CEC differentiation from human iPSCs via SEAM formation was conducted according to our previously reported methods14, and by weeks 3 to 4 of differentiation SEAMs comprising typical cellular multi-zones were formed (Figs 1a and S1a). After removing the inner non-epithelial zones of the SEAM (i.e. zones 1 and 2), CE lineage cells differentiated in zone 3 were isolated by cell sorting at weeks 10 to 15 after initiation of differentiation. The majority of cells isolated using the conventional combination of cell surface markers, including TRA-1-60, SSEA-4, and ITGB4, were found to be CE lineage cells. Nevertheless, several non-CEC colonies comprising cells not expressing stratified epithelial cells and CEC markers, such as p63 and K12, were obtained also (Fig. 1b). Interestingly, our analyses revealed that many of these non-epithelial cells, which showed negative staining for pan-cytokeratin and K14, expressed CD200 (Fig. 1c,d)
CD200 expression during human iPSC differentiation
Based on the identification of CD200 expressed in non-CEC cultures, we sought to explore its use as a potential marker for CE lineage cell isolation from human iPSCs differentiated using the SEAM method. Initially, the expression of CD200 with time during iPSC differentiation was examined (Fig. 2a). Flow cytometry demonstrated that CD200 is highly expressed by all undifferentiated iPSCs before differentiation and by 80% of iPSCs even after 6 weeks of differentiation. After removing non-epithelial-like cellular zones from the SEAM at week 7, CD200 expression decreased considerably, but remained at around 20% even at week 12 (Fig. 2b). In contrast, TRA-1-60 expression was below 10% immediately after the early differentiation steps, at week 1, ultimately dropping to approximately 1% at week 12 (Fig. 2b). Immunostaining indicated that CD200 was strongly expressed by all undifferentiated iPSCs and non-epithelial cells (i.e. such as those in zones 1 and 2 of the SEAM at week 4), but was only faintly expressed in zone 3 (Fig. 2c). At 12 weeks of culture, the majority of differentiated CEC-like cells showed no CD200 expression, while some non-CEC-like cells did. The expression of TRA-1-60 was limited to the undifferentiated iPSCs, with negligible expression of this molecule during the differentiation (Fig. 2c).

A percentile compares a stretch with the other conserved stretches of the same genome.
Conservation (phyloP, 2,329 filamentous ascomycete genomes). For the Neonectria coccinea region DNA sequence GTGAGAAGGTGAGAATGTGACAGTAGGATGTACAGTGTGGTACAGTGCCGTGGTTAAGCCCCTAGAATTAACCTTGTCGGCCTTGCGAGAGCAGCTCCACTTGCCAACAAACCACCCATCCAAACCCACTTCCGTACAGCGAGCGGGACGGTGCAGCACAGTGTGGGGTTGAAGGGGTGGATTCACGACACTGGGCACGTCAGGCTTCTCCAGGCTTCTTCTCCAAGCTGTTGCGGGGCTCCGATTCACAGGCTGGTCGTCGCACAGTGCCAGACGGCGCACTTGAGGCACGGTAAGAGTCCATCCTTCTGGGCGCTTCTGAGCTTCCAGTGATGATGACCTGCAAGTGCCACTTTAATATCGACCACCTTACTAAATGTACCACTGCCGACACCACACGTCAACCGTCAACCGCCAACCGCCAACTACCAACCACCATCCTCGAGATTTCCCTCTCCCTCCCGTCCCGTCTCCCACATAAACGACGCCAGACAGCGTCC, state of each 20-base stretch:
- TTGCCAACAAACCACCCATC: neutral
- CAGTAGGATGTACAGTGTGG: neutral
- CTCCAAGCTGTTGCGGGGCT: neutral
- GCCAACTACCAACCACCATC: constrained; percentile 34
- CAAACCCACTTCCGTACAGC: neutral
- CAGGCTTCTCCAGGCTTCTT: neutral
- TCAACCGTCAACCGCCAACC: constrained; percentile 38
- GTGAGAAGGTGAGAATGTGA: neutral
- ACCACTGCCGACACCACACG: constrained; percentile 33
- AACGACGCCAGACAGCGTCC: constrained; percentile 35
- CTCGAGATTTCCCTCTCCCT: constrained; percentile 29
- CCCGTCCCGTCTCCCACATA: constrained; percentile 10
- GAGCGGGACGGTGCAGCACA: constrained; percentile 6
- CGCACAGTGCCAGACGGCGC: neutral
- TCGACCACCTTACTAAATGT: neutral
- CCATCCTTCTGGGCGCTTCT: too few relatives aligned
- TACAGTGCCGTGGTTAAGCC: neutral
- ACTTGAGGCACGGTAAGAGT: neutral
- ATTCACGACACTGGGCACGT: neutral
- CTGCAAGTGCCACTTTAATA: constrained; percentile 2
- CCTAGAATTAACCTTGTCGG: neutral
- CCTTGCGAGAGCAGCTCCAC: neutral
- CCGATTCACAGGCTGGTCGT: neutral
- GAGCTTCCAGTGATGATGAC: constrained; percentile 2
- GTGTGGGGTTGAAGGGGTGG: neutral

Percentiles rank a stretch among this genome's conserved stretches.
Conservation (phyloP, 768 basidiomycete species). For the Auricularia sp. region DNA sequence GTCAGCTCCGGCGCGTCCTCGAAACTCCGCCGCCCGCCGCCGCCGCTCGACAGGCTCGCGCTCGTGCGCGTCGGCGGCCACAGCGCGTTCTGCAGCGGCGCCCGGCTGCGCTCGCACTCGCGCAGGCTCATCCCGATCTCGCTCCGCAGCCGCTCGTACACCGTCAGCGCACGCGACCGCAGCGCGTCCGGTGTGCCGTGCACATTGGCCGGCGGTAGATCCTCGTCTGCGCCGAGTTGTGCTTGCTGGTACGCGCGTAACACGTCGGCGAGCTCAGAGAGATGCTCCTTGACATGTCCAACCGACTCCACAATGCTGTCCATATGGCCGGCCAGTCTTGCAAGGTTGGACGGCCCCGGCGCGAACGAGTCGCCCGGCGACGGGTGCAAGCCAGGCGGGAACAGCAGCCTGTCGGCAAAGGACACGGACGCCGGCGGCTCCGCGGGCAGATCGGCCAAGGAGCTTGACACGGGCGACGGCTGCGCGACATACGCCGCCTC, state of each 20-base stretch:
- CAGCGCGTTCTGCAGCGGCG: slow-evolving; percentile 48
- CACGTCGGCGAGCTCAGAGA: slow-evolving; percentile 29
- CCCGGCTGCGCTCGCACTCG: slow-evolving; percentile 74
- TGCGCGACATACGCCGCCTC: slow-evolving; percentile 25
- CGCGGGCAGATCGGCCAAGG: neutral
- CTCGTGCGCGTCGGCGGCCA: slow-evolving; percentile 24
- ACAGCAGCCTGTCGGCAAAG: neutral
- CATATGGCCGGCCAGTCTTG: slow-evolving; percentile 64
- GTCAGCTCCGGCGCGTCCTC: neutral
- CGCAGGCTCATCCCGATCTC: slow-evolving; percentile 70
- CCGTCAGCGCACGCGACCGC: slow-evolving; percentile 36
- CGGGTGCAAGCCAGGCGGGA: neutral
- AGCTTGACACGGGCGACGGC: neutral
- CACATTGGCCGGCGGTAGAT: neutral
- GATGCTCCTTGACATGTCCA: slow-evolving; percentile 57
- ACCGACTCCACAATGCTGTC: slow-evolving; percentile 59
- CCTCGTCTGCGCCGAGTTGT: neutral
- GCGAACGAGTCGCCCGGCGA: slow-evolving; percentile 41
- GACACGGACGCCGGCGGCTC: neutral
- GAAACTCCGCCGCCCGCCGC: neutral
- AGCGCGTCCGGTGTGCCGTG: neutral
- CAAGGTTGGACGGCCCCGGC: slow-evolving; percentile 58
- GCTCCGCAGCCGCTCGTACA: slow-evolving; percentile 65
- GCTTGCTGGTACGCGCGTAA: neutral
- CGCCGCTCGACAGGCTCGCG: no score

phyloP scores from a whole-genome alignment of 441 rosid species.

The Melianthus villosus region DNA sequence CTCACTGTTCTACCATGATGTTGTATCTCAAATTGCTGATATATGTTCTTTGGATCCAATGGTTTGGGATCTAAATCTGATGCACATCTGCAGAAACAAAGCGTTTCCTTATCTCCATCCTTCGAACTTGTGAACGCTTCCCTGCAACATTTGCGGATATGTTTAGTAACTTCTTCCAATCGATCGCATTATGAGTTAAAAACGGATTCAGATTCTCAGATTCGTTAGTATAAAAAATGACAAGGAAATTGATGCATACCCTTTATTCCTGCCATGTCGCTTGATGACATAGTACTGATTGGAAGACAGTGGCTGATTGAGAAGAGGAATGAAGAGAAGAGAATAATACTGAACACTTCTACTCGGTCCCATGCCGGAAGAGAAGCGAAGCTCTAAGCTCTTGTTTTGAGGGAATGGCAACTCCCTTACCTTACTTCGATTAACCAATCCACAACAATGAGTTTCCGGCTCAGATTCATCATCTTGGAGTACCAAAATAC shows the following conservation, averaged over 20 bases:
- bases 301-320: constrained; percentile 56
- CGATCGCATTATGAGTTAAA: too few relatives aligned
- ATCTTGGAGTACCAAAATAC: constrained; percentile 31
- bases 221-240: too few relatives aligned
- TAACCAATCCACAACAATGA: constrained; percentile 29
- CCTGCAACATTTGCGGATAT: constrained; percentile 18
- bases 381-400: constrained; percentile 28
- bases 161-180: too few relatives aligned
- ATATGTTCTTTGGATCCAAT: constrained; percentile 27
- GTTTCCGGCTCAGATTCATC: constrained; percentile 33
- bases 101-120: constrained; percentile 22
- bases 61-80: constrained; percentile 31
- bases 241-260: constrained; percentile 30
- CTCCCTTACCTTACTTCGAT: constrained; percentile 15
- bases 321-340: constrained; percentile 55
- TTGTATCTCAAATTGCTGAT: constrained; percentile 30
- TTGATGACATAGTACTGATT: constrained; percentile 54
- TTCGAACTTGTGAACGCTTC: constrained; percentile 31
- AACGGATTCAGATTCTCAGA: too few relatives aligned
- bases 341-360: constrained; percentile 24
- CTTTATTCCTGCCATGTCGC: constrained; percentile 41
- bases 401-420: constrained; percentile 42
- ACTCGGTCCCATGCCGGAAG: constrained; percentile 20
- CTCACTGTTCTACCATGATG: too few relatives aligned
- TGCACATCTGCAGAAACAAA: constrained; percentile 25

Isolation and characterization of human iPSC-derived CE lineage cells using CD200
To investigate CD200 as a potential negative marker for CE lineage cells, cell sorting using an anti-CD200 antibody was performed. After 10 to 15 weeks of differentiation, iPSC-derived CE lineage cells were isolated by using anti-ITGB4, anti-SSEA-4, and anti-CD200 or anti-TRA-1-60 antibodies (Fig. 3a). The collection rate for CE lineage cells, defined as ITGB4+/SSEA-4+ cells, was 36.9 ± 5.2% (n = 6) for CD200-negative cells, and 33.2 ± 5.2% (n = 6) for TRA-1-60-negative cells, with no statistically significant difference between both methods (Fig. 3b). Isolated cells were analysed by qPCR to determine the potential contamination of the sorted population (Figs 3c and S1b) and this revealed a significant decrease in the expression of non-target markers, including FGFR1 (expressed by non-epithelial cells including fibroblasts, neuronal cells, and human iPSCs)15,16,17, RPE65 (retinal pigment epithelial cell)18, HOXs (non-ocular trunk cells)19, COL1A1 and A2 (fibroblasts)20, PDGFRA and PDGFRB (mesodermal and vascular cells)21,22 and CD200 by the isolated cells selected for their lack of CD200 expression. In contrast, no changes in the expression of CEC-associated genes, such as PAX6 and K12, were observed. Non-epithelial-like colonies developed from the sorted CE lineage cell samples indicated that there were significantly fewer non-CECs in CD200-negatively sorted cells compared with the TRA-1-60-negative samples (Fig. 3d). Phase-contrast analyses demonstrated that after CD200-negative sorting, almost no recognizable non-target colonies developed from the CD200-negative iPSC-derived CE lineage cells, unlike the situation using samples obtained by TRA-1-60-negative sorting (Fig. 3e).
CE stem/progenitor cells and CD200 in vitro and in vivo